10. says

    Hi Aileen,

    The guaranteed payout plans offered today by many banks and private companies, especially Gerber Life College Plan, are good, bad, and ugly all at the same time.

    Do you have a savings account tied to your car insurance? Do you have a savings account tied to your cell phone insurance? Do you have a savings account tied to your home insurance? I am going to assume not. Then, why would you want to have a savings account tied to a life insurance policy?

    Think about this for a moment. Gerber Life College plan is an endowment life insurance policy. You pay premiums for life insurance coverage and then a portion to your childs education account. They take that whole premium and place it in a growth mutual fund and hedge the risk of you dying in the next 10 – 20 years so they end up earning roughly 10%-20% percent return on your yearly premium. Then, they give you, on average, 1-5% gauranteed return on your funds. The only way your child will actually make out in the deal is if you die prematurely and their guardian invests the full death benefit for the remainder of time before they go to college.

    Second, the Gerber life college plan is only good for one child. If you have three children it is three premiums and three plans.

    If you can find a good Brokerage ROTH IRA account it would be a good idea to possibly save for your childrens education. But, a normal Roth IRA will earn the same amount of interest as the Gerber Life College Plan…1-5%.

    Sure, your child may get a scholarship, you might work at a colege and they get to go to school for free, maybe they get a partial scholarship. We just don’t know what will happen 10-20 years from now.

    What I do know is the rate of inflation, on average, for the next 10-20 years is going to be 4% roughly every year. Which means 40-80% increase in college costs from current prices. Average college cost in this country is $36,000 per year ($36,000*4 years = $144,000 for four years of school- principal balance). $144,000*1.80 = $259,200.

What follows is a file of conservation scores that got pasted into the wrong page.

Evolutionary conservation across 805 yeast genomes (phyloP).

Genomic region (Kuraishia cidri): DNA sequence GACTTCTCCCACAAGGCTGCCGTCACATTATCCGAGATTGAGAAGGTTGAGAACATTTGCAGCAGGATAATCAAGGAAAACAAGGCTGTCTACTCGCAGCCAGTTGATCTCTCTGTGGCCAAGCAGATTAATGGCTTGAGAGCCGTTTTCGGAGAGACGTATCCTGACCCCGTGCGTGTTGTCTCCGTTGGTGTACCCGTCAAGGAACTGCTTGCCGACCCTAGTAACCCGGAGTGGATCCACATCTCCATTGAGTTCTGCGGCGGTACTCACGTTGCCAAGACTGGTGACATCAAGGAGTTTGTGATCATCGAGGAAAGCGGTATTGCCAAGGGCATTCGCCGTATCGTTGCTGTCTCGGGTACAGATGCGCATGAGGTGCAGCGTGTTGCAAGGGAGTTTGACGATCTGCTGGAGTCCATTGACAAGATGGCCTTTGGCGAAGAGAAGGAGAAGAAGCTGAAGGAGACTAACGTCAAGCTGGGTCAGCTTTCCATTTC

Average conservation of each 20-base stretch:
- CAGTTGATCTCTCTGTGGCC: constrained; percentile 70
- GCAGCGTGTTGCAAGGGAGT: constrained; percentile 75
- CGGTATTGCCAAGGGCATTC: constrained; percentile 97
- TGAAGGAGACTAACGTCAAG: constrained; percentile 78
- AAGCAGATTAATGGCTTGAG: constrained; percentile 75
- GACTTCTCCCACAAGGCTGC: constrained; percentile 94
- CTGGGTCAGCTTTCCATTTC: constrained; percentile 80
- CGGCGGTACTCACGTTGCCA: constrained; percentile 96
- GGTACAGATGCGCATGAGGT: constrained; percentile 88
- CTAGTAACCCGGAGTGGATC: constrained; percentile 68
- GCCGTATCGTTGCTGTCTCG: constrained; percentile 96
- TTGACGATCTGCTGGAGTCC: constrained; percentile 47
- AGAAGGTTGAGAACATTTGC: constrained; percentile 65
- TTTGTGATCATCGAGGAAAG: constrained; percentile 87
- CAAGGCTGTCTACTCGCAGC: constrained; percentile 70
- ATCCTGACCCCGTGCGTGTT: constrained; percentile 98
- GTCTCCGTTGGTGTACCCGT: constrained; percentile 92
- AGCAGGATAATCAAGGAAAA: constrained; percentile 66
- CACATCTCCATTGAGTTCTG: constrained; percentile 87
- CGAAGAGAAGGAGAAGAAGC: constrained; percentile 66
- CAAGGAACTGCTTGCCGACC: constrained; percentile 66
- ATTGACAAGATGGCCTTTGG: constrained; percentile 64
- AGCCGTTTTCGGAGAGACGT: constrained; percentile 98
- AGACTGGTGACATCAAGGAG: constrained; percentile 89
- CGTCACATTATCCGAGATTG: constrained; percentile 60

Any guaranteed plan will give you a max of possibly $150,000 (Gerber Life College Plan). You will be able to pay about half of their education. That is good right? You helped them immensely.

    As for me, I would rather invest half the amount needed to invest in a guaranteed plan in the same vehicles they would be investing within (growth mutual funds) earn 6-12% myself, and have $200,000-$500,000 ready for if and when my children want to attend college. If they don’t attend college…more for me and my retirement account.

    If you have three children you will need an estimated $780,000 for all three childrens education needs (assuming they all go to college) 20 years from now. $50,000 per child will not even make a dent in their payments.

  11. mj says

    Could ROTH IRA be funded form UN-Earned (Gift money for one..).

    All I read is Roth account could be only be funded by EARNED money. Please correct if I am wrong. Thanks.

  12. Elle says

    I’m sorry, but I totally disagree that you’re “hiding” money when you keep your money in the Roth IRA. It’s completely legal, it’s MY money (that God has given me to steward, of course) until I decide what to do with it. Why should I allow MY assets to affect my child’s ability to get student loans–when they are in fact, still MY assets and not theirs? If I want to let my children get student loans, then give them the money from MY assets to pay it off after college, what business is that of the government, or anyone else for that matter??? It could reasonably be argued that this is good stewardship! As a matter of fact, the idea is brilliant and I intend to do just that, unless the rules change in the 10 years until my first child goes to college. Brilliant.